August 21-22, 2015
Written by Luan Mai
Photos by Luan Mai & Vincent Mok
Returning to Formula Drift at Texas Motor Speedway (FDTX) was a real pleasure, though decidedly much calmer one. Last year marked my first time attending a Formula Drift event, and as a first-timer, it was so easy to get caught up in the spectacle of the international competition, with its noise, smoke, and fury. One year and several drift events later, including drifting at Cupcake Meet events, and drifting has become a more familiar affair. There is no longer the initial shock and awe of seeing high-powered vehicles enter corners with screaming tires in their wake.
This does not take anything away from the sport, however. Nor is it to say that seeing a car slide through a corner is not exhilarating. As with anything that one gets accustomed to seeing, being at a drift event became less about that initial emotion and more about observation, appreciation, and taking in other things the event has to offer. It was a lot of fun watching the competitors and seeing how aggressive they were. While I can always talk about study and observation, I cannot deny the nail-biting tension of watching two cars come close to touching each other or the suddenness of a crash.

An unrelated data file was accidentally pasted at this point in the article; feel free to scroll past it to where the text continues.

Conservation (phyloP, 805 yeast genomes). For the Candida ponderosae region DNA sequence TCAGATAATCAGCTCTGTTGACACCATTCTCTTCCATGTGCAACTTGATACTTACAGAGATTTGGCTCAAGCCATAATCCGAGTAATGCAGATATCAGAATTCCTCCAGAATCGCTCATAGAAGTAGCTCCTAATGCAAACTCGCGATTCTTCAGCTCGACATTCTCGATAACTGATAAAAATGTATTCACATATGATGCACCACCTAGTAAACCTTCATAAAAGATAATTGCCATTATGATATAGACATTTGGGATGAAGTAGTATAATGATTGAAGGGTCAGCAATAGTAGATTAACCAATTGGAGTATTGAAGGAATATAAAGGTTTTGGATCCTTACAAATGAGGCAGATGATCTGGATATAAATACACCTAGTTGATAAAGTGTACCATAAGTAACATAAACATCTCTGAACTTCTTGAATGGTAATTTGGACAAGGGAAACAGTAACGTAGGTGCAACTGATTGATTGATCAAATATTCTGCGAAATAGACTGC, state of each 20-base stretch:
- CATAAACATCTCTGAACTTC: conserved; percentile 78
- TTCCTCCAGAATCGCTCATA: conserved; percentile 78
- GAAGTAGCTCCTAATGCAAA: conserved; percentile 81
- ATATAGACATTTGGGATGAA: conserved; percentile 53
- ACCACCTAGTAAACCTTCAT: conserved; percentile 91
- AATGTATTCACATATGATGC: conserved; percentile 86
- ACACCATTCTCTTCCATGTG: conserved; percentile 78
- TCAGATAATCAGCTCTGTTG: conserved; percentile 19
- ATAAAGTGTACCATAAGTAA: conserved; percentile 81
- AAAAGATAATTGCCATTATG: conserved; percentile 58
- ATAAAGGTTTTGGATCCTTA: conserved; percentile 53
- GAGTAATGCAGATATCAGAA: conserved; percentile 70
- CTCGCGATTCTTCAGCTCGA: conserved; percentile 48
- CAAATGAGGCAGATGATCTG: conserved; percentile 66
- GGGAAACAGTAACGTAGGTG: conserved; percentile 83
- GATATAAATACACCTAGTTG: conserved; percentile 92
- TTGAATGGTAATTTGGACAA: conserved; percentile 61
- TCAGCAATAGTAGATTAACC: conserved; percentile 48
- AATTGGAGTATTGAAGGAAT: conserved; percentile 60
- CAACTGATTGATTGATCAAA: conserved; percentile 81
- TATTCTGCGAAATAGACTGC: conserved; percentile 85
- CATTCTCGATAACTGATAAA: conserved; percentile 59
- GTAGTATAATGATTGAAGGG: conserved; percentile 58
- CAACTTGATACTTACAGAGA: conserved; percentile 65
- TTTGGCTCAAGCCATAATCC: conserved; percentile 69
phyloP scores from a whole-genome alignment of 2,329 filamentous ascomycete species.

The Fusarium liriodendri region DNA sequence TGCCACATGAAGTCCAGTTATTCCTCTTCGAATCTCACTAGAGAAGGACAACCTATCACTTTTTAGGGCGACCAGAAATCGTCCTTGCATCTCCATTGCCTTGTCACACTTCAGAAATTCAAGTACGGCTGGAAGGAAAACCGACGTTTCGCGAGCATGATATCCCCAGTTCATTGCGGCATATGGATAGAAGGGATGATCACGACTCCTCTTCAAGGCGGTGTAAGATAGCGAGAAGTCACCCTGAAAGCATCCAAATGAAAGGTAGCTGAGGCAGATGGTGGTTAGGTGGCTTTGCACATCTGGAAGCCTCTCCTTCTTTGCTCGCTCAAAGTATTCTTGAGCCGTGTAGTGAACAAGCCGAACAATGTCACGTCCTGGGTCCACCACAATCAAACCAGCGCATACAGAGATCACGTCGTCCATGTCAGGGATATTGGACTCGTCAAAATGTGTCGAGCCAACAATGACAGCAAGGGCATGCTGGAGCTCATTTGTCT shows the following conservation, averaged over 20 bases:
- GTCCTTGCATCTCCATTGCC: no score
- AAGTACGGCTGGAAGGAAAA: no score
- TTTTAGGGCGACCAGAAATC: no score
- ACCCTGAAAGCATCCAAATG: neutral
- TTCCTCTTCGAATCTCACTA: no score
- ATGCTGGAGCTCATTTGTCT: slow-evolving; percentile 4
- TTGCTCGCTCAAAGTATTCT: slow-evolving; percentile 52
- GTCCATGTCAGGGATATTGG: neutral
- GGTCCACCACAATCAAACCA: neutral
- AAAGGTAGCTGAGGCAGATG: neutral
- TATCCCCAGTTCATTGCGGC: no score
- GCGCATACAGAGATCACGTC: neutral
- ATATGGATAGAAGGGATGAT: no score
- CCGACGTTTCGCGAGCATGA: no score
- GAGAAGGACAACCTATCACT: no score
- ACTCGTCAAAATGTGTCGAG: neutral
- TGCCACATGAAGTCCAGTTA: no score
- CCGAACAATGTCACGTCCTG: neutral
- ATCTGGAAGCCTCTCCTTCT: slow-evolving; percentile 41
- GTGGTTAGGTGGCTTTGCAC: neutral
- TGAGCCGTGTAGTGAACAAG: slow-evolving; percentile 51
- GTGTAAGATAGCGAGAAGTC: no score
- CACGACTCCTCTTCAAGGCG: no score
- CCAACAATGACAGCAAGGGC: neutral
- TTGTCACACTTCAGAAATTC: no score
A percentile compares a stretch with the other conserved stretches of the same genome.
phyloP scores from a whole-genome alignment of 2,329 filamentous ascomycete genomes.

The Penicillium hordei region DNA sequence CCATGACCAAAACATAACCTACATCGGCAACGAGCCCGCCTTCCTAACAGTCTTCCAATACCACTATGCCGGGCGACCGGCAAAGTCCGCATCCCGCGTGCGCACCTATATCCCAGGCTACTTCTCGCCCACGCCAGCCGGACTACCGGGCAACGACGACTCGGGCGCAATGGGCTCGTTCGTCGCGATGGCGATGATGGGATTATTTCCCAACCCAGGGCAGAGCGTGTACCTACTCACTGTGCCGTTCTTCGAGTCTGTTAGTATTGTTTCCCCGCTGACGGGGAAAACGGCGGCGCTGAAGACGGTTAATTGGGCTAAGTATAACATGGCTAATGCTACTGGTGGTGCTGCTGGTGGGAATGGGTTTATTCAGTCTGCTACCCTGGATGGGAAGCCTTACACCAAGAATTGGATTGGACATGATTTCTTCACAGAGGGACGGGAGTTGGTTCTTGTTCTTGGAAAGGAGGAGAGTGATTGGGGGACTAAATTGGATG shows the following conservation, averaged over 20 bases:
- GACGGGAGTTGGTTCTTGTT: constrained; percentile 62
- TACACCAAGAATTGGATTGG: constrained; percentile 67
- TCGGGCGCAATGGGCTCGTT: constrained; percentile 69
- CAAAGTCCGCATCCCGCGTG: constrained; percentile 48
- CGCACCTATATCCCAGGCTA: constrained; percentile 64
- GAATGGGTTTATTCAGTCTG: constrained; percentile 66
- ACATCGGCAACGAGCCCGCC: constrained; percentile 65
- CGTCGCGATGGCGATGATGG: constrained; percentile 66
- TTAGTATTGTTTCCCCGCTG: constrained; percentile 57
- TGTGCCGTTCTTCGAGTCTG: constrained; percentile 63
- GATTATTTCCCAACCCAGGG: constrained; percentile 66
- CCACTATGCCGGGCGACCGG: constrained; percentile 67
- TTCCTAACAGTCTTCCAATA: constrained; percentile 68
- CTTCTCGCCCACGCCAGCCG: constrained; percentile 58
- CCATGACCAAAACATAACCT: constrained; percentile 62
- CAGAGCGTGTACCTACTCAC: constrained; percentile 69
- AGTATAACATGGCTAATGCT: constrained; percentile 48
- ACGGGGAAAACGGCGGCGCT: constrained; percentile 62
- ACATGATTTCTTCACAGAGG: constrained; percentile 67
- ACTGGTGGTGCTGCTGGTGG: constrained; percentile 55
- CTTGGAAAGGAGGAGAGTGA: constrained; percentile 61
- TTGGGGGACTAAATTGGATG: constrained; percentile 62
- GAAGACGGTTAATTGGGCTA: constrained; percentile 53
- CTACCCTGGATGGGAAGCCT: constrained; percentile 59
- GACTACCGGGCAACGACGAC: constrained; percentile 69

It felt like I spent a higher proportion of the event trying to explore the booths and see other cars than I did last year. I didn’t even realize there was a section dedicated to just observing cars, including those from local people. It was like experiencing a car show alongside a motorsport event, a reverse CCM where the drifting is the main attraction and the car show is secondary. Adding to the adventure was, of course, the famous Texas heat.
So another year of Formula Drift in Texas has come to a close. For any that have not go, I highly recommend it. There’s so much of car culture present in one place. Modded and stock cars, motorsport and show cars, factory and aftermarket parts, and other aspects of car culture co-exist without the antagonism of an online car page. It is also quite a surprise seeing familiar faces and finding out you have friends who are interested in cars, or at least drawn by the spectacle of the event. Let’s not forget the international aspect of Formula Drift. What an honor it is to have such an event with legendary names and heroes like Ken Gushi, Daigo Saito, and Chris Forsberg at a Texas racetrack. Now that you have read all this, please enjoy the photos where we have attempted to captured some of the fun and spectacle of Formula Drift.